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All TCU. All the time.

TCU 360

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Sustainability committee spearheads efforts for a greener TCU


The committee is looking to broaden its reach on campus by bringing more awareness to their efforts.

“So many things have been done in the background to make it a very efficient campus that we don’t advertise it very well,” said Chris Honkomp, assistant vice chancellor for facilities.

According to Honkomp, the most significant factor of the improvements in sustainability is investments in new construction. Twenty-three buildings on campus are LEED certified, which is the most widely-used certification for green buildings in the world.

“Even though the building is more expensive to build in the first place, over the 30 to 50 years of life, we expect to get out of it,” Honkomp said. “It uses less energy, less water than a cheaper building would.”

Another current focus for the physical plant is water conservation.

“We get questions and one of those is, ‘Why do waste all this water on landscaping?’ and that’s a valid question to ask,” Honkomp said.

The plant has implemented an irrigation system that controls the amount of water used based on factors like the amount of rainfall, the type of vegetation planted and humidity in the air.

“When we looked at our water usage for September and October of this year, irrigation was way down because we got plenty of natural rainfall,” he said.  

The average use of water consumption on college campuses is 20 gallons per person per day, but in the TCU dorms, about 16 gallons per person per day are used, Honkomp said.

“I don’t know if its because we have low flow shower heads, or because people aren’t doing the things that maybe earlier generations did,” he said.

The current generation of TCU students is mostly unaware of all of these initiatives.

Dr. Wendy Macias, a professor of strategic communication at TCU, has been involved in the university’s sustainability committee since its start three years ago.

The sustainability committee began studying sustainability on campus and noticed that “communication was an area that just really needed some work,” Macias said.  

This lack of communication caused Macias to reach out to the student-run advertising and public relations firm on campus, ROXO.

“Bigger, Bolder, Better”

ROXO students rebranded TCU Sustainability from TCU Recycling this past semester. Among their various efforts to increase the visibility of sustainability on campus was their push week.

Over the week, ROXO students collected over 1,000 plastic bags and their promotional Snapchat filter was viewed over 6,700 times.

“We wanted to go bigger, bolder, better,” said Violet Herzfeld, account executive for sustainability at ROXO.

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Student involvement has increased in the committee this past semester, said Macias.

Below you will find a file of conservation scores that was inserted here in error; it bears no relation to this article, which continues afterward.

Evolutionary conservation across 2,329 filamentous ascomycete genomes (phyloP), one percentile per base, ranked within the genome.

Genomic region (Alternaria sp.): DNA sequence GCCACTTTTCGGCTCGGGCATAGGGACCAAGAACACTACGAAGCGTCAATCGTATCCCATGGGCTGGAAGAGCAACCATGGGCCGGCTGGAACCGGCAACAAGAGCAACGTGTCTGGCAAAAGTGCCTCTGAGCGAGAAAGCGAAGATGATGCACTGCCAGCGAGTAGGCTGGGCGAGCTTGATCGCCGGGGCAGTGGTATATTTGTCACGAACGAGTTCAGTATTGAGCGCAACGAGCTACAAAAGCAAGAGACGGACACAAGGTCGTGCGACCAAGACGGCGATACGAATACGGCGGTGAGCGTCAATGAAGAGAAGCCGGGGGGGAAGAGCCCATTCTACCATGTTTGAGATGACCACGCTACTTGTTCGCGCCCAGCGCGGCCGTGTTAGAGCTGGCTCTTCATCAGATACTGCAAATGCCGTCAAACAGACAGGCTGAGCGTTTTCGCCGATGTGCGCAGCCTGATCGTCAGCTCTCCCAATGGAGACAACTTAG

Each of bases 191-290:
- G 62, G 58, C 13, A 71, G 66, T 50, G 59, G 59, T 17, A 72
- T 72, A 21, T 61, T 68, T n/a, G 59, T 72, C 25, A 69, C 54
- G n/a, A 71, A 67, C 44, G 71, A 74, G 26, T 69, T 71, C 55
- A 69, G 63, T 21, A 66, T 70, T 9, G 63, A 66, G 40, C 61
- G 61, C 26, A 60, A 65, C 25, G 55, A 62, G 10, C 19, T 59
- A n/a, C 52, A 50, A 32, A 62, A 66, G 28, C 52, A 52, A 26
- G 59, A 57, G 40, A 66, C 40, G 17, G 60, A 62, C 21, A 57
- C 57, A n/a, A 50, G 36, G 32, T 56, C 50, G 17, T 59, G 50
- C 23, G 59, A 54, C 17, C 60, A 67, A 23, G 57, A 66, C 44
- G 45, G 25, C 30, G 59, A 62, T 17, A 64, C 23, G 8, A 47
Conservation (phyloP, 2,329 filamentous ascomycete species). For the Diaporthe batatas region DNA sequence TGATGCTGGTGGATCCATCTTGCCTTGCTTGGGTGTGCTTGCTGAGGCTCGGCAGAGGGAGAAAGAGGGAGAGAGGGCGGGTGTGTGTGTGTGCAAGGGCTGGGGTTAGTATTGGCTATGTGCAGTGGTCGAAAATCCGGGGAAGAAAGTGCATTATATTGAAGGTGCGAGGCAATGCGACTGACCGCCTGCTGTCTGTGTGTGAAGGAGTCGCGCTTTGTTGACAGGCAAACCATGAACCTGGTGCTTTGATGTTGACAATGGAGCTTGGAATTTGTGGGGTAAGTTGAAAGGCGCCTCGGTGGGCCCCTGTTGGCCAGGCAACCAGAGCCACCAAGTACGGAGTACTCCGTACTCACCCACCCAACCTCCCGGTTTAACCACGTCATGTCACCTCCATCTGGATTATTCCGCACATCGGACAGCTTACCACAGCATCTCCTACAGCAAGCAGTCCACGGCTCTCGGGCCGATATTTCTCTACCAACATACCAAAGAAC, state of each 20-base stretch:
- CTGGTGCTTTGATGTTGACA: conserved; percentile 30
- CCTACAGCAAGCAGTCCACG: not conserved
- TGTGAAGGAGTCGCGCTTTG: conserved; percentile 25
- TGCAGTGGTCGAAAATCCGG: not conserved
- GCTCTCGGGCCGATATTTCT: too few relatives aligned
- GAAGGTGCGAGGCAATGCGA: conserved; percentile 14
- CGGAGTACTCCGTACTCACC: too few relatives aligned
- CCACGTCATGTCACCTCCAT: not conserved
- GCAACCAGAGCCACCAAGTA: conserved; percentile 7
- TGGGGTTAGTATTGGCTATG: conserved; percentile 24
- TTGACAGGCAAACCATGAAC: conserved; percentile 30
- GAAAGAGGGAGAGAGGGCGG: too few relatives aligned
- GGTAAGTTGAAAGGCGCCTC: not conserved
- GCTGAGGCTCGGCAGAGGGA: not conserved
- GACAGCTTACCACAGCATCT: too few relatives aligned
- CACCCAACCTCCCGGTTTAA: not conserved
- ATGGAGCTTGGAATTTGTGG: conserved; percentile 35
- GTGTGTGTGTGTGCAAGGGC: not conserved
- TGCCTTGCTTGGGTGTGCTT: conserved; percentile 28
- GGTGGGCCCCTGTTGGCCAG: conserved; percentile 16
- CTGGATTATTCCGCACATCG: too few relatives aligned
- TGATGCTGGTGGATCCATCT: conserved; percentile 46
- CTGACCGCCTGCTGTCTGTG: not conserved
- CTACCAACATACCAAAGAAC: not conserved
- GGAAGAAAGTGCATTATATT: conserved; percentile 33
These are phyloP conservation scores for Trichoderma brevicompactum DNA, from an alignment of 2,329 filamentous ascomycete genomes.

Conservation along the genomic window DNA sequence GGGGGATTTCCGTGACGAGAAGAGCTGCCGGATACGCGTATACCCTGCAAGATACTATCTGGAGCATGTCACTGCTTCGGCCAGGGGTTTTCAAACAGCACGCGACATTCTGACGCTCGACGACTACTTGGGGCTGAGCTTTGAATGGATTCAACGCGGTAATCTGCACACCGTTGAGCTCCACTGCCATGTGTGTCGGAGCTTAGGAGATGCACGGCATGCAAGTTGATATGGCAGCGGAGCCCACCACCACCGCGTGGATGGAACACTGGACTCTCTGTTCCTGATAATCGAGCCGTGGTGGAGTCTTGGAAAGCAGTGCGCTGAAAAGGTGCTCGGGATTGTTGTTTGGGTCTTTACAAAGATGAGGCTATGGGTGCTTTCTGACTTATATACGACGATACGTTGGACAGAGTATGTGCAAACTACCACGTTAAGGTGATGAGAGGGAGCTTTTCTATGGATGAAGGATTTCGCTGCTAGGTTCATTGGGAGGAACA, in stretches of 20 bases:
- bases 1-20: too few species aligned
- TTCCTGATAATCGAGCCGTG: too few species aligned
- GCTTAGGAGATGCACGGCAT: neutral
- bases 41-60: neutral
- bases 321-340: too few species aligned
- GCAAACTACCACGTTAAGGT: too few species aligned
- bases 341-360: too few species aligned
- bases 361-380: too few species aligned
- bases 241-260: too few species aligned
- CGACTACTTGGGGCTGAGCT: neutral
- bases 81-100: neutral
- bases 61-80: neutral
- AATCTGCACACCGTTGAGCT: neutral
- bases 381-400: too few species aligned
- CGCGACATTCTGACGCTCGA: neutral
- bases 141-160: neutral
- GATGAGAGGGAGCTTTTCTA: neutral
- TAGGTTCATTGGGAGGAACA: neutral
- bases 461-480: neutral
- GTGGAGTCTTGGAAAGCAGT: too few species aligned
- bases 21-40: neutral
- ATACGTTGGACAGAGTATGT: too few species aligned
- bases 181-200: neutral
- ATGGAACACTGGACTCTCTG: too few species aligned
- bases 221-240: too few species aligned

The committee now has students from ROXO, SGA and the Neeley School of Business, along with faculty and staff members from various departments.

“As more people hear about what we’re doing, they start working with the group,” said Macias.

According to Macias, sustainability could turn into a factor that incoming students weigh in their decision to come to TCU.

The Princeton Review ranked the top 50 green colleges based on survey data. TCU isn’t on the list, and it hasn’t earned the title of a “green college.”

“If we were able to improve our practices, highlight what people know, I think that could become an attribute that helps to promote us, but currently I don’t know that we’re there yet,” she said.

SGA representatives Nicole Gorretta and Joshua Witkop passed a bill that promoted a one, five and 10-year plan to help set TCU’s sustainability apart.


Honkomp praised sustainability committee’s students’ efforts. “They’re really excited about and interested in getting the message out,” he said.

Kaitlyn Kane, a junior strategic communication major, recognizes TCU’s efforts for sustainability. She said she remembers studying in her dorm room past midnight and having to move around to turn energy-efficient, timed lights back on. But she said she still recognizes the gaps in sustainability.

“I think TCU tries to be environmentally conscious, but if you look around, you see a lot of trash cans and not recycling bins,” said Kane.

Sustainability committee recognizes they have a long way to go.

“If we were able to have a central office of sustainability, that would help with coordination,” said Macias.

One of their long-term goals is to hire a full-time staff person solely committed to sustainability. For next semester, ROXO is hoping to put signs above trash and recycling bins showing what can and can’t go in each one.

Honkomp said he thinks a lot of sustainability comes down to the individual.

“I can use low-flow shower heads, but if you take a really long shower we’re going to lose that efficiency, so it is down, I think in many ways, to the personal choices people make,” said Honkomp. “We just need to make it easy for people to make the right decision.”

For more information about how to contribute to sustainability committee, email chairwoman Becky Johnson at [email protected].

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